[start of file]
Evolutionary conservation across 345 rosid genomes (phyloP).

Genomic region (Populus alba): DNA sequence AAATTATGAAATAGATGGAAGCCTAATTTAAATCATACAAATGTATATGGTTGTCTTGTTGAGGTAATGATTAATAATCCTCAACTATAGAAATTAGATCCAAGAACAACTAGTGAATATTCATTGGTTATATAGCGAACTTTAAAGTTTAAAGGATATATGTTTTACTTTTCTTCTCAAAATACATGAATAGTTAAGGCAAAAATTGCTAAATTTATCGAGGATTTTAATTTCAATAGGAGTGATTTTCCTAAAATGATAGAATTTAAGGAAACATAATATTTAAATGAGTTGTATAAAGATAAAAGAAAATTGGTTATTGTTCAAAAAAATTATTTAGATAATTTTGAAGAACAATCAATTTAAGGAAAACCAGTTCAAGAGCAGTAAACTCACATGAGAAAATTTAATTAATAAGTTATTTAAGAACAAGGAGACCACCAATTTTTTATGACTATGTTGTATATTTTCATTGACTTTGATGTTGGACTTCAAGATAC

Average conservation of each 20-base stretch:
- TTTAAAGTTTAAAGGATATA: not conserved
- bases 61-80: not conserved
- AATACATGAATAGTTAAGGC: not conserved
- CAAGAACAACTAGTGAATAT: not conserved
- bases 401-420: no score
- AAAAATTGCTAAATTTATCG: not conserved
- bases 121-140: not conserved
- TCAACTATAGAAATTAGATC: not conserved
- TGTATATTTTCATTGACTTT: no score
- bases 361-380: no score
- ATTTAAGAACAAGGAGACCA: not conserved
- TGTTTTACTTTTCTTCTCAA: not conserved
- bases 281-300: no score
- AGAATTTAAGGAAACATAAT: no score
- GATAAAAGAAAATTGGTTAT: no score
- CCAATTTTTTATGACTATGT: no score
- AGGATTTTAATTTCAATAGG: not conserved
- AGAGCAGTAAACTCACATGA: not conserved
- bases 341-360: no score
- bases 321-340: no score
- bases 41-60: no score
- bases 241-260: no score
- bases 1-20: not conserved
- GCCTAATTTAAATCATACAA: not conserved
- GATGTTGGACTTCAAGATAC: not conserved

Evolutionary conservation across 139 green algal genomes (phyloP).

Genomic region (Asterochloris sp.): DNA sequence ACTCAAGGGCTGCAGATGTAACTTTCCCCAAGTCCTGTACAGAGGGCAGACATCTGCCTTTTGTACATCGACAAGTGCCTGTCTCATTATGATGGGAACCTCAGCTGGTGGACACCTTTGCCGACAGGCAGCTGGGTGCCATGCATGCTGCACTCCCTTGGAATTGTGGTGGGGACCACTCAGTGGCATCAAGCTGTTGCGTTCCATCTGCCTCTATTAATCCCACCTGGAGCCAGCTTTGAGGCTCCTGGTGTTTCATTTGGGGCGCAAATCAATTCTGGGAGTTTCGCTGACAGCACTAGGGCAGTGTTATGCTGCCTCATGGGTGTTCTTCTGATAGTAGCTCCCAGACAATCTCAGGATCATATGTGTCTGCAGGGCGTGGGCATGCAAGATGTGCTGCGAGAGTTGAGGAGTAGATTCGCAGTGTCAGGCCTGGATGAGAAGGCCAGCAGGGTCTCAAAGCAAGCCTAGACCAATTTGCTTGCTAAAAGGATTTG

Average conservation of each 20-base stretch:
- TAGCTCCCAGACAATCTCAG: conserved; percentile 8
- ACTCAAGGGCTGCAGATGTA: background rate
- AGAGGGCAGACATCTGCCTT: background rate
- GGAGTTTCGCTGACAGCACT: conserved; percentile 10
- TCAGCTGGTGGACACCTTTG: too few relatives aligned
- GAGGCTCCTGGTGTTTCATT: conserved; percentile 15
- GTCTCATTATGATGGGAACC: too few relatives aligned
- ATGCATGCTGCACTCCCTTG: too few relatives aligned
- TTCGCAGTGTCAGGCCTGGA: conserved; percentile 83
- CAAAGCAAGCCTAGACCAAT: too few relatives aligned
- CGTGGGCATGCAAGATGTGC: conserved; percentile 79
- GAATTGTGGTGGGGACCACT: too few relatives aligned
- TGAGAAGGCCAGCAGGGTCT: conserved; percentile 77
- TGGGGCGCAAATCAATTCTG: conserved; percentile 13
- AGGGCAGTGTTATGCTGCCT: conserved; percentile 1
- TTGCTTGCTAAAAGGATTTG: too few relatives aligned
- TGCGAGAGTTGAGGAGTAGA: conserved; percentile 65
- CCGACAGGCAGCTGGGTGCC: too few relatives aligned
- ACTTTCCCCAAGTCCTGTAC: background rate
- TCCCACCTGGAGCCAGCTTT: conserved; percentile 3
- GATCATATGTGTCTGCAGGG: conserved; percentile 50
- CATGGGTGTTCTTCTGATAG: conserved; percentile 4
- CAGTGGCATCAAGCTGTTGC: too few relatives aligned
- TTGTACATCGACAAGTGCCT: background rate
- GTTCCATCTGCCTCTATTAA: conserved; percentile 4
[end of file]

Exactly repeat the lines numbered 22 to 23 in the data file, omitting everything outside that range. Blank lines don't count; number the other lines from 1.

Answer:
- bases 341-360: no score
- bases 321-340: no score